State's credibility rests on delivery of bailout targets


ANALYSIS:The months ahead will test any pledges made by Enda Kenny and Eamon Gilmore to our European sponsors

THE GOVERNMENT’S campaign to restore Ireland’s battered reputation comes as the sovereign debt saga enters a decisive new phase. In spite of claims that Europe’s scarred leaders are turning the corner in the crisis, increasing speculation about debt default in Greece and a surge in support for a Euro- sceptic party in Finland show clearly that the battle still rages.

The rise of the True Finns was enough to unseat Mari Kiviniemi as prime minister; he becomes the third euro zone leader in as many months to be felled by the debt debacle.

Although the demise of former taoiseach Brian Cowen and that of Portugal’s caretaker premier José Socrates shows what happens when economies go badly off the rails, Kiviniemi’s case illustrates that the leaders of strong countries are no less vulnerable. That is crucial.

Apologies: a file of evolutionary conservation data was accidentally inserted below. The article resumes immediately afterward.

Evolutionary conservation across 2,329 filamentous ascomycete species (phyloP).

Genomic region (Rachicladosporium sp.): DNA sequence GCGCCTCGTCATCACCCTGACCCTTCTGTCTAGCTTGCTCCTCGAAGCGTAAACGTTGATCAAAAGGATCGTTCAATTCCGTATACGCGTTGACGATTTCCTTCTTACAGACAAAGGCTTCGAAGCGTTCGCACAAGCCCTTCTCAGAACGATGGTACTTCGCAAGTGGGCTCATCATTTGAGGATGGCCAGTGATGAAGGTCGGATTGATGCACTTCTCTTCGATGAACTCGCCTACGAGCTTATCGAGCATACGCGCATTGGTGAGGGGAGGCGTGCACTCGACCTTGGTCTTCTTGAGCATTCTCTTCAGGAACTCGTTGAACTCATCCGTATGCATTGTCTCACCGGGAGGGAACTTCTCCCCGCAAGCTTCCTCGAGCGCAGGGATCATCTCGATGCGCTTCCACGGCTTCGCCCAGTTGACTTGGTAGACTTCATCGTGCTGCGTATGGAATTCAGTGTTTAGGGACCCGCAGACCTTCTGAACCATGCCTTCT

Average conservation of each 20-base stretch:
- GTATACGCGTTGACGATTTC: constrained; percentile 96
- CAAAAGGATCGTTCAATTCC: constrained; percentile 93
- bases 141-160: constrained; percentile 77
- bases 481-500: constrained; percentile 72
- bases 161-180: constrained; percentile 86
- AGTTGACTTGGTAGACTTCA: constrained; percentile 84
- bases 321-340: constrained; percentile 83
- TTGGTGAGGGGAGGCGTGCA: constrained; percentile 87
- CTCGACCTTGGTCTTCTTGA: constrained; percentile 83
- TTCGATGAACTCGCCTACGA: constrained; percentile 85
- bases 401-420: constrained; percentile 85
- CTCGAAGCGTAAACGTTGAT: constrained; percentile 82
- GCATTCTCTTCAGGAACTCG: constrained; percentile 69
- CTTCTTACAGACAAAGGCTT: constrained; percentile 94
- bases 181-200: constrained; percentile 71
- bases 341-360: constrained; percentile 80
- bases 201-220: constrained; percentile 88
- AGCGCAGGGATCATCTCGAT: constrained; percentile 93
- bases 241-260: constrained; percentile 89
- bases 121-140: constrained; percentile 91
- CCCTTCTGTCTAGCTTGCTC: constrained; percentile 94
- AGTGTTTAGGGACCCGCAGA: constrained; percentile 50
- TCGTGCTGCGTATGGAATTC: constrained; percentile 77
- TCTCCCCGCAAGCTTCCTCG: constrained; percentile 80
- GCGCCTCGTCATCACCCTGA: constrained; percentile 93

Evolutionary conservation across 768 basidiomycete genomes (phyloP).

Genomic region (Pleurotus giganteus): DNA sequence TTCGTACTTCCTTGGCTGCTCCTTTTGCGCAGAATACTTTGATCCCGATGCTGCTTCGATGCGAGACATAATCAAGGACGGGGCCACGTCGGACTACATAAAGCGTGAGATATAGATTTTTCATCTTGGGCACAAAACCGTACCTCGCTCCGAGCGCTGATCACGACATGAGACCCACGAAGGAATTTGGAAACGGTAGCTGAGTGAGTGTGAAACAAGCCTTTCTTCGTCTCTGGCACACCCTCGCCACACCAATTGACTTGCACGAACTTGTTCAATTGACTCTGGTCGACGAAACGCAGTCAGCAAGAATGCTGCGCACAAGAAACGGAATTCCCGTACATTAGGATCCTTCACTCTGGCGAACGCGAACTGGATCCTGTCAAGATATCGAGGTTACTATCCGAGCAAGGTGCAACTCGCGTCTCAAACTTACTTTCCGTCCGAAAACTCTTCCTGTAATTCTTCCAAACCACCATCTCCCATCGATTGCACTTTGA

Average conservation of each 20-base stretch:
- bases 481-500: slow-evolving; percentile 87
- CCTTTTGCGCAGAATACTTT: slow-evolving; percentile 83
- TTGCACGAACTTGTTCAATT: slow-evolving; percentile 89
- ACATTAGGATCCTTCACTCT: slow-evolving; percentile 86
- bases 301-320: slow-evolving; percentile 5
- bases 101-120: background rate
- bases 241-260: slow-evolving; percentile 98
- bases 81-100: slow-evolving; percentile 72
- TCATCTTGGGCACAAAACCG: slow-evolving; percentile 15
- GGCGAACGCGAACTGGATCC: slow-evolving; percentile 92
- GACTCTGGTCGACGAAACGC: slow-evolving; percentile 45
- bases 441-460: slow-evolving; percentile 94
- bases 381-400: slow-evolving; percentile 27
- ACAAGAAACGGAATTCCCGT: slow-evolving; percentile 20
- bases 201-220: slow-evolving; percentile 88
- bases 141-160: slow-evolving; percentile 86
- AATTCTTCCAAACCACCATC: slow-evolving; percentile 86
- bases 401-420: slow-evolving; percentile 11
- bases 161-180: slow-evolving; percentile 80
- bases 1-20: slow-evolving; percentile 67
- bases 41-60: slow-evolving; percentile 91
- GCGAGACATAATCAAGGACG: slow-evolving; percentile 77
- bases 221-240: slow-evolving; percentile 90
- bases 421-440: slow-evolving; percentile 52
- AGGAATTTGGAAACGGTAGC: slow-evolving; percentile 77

As confidence in the Greek rescue slips, all of this underscores the urgency of the Government’s drive to persuade the State’s European sponsors of its determination to do all in its powers to overcome economic collapse. With German chancellor Angela Merkel under electoral siege at home, she has all the more reason not to relent in her demand for a “gesture” from Ireland on corporation tax.

That question is as vexed as ever. Whatever about the fight over the 12.5 per cent tax rate, it seems impossible at this reading to conceive of a resolution without some kind of a commitment to entertain the dreaded common consolidated corporate tax base (CCCTB).

Although Taoiseach Enda Kenny came to office last month saying this was the back door to tax harmonisation, Merkel and French president Nicolas Sarkozy are not for retreating.

The work actually done in the months since Ireland’s bailout earned an EU-IMF seal of approval last week, but a huge distance remains to be travelled and the road is littered with political landmines. Another bout of credit rating downgrades and a new warning about Ireland’s “fragile” position emphasises the depth problem.